Critical thinking and the online adult learner 

Online Learning: Why or Why Not?

Reasons for adult learners choosing online education include: time, flexibility, availability of programs not available in all locations, avoiding the commute to school, convenience, and the opportunity of career advancement while still working in the student’s current profession.  Most online programs are structured where students communicate via asynchronous means, but synchronous learning has become increasingly popular.

Online learning can be intimidating for those used to a traditional classroom environment.  Students with a tendency to procrastinate might have difficulties with the initiative required in adult online learning.  Submitting an assignment via an online file repository and studying for an online examination could be a significant adjustment for students not accustomed to the independence of online learning. Students must also consider whether meeting at a structured time and place at a brick and mortar college is more beneficial than policing themselves through online learning requirements.


Means of Online Learning

In terms of online learning, the student learning experience can be shaped via synchronous and asynchronous means.  Synchronous learning occurs via video teleconferencing, and asynchronous learning normally occurs via a discussion board embedded into a learning management system such as Canvas or Blackboard.

Hybrid synchronous and asynchronous instruction means include Adobe Connect, Skype, and Blackboard Collaborate.  This allows students to participate in live, synchronous sessions, where they can interact with not only their instructor, but also facilitate interaction and engagement with fellow students.  Some online learning programs utilize a hybrid approach, with synchronous webinars, online discussion boards, and even synchronous “office hours” where the instructor is available via synchronous means during a scheduled time period.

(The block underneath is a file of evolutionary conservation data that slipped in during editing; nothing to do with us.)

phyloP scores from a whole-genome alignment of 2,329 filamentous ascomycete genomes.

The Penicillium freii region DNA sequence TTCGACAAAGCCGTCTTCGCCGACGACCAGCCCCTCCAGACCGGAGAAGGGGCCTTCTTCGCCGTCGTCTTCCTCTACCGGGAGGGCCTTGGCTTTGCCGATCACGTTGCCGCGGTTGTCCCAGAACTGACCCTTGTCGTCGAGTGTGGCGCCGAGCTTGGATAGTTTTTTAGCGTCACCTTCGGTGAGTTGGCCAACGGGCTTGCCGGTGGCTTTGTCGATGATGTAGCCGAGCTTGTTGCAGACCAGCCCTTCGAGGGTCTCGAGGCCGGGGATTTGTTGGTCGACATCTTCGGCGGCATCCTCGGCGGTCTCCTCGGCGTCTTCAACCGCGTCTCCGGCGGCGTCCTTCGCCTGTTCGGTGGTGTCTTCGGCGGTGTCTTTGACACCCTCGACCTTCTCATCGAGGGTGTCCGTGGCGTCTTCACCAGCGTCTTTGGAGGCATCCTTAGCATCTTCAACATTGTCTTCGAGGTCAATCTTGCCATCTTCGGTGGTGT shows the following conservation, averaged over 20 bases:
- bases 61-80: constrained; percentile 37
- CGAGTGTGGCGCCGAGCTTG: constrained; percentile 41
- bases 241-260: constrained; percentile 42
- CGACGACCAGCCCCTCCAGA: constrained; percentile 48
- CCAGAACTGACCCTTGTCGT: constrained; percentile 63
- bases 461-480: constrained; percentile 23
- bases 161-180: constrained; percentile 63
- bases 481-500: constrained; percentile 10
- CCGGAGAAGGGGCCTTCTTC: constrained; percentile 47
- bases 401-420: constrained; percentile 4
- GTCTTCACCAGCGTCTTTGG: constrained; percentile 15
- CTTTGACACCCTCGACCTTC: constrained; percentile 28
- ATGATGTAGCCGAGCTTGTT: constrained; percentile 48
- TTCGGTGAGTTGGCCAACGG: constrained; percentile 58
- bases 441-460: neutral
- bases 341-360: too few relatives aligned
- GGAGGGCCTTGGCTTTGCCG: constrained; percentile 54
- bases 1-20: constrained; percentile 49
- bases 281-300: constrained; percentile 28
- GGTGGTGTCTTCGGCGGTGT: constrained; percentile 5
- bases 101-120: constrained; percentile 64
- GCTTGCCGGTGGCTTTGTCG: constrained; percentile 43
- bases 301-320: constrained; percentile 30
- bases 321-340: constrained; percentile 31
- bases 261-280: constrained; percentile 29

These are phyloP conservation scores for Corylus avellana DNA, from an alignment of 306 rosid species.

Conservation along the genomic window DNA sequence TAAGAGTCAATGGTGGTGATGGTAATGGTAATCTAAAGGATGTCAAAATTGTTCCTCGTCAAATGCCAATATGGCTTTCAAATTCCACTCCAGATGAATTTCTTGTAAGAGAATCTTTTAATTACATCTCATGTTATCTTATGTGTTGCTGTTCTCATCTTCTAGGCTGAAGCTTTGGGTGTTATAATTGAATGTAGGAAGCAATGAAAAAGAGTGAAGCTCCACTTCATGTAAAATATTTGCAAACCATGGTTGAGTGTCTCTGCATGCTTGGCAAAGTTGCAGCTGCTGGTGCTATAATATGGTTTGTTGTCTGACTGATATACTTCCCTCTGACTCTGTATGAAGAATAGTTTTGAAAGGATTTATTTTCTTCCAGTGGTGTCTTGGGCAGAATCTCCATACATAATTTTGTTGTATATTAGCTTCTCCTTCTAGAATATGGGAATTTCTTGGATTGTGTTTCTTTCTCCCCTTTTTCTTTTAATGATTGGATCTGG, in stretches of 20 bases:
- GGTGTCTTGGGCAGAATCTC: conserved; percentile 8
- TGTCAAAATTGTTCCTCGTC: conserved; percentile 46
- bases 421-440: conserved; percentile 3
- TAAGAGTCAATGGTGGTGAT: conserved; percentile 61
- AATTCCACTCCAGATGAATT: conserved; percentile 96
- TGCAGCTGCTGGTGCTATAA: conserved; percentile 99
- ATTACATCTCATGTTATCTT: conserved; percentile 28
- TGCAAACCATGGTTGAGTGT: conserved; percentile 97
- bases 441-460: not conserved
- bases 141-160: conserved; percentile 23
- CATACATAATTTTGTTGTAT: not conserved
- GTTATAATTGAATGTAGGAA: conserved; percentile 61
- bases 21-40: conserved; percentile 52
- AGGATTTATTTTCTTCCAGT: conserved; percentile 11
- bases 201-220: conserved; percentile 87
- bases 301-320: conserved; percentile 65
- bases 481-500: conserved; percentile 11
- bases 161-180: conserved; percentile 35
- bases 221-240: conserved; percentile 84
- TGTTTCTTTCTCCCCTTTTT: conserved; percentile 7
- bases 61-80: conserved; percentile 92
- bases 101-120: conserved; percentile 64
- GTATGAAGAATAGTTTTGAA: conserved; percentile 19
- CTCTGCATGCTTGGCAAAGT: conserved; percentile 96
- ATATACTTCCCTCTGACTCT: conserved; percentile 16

Critical Thinking

According to the Foundation for Critical Thinking, defines critical thinking as “that mode of thinking - about any subject, content, or problem - in which the thinker improves the quality of his or her thinking by skillfully taking charge of the structures inherent in thinking and imposing intellectual standards upon them.”  When looking at the critical thinking definition, one might question what encompasses imposing intellectual standards into our thought process.  For example, is the adult learner already applying critical thinking concepts when committing to online learning delivery?   Does the adult learner exhibit means of critical thinking when scheduling time for both in-class and online education?

My Experience

Online learning was beneficial in my situation.  As an Enlisted Air Force member, my BS and MS degrees were completed in five states and four countries.  Balancing work, family, and school allowed for opportunities such as becoming an Air Force Officer.  My online Doctor of Education in Interdisciplinary Leadership paved the way for a Civil Service teaching job upon military retirement.  Looking back, critical thinking was absolutely involved in setting myself up for career advancement.  The problem posed to me was wanting to enjoy time with my family, coach the sports teams of my children, advance my professional career, and not feel overwhelmed.  Online learning was instrumental in my personal and professional development.  As I just completed online Air Command and Staff College and prepare for online Naval War College, I am still utilizing critical thinking concepts in an effort to further both personal and professional development.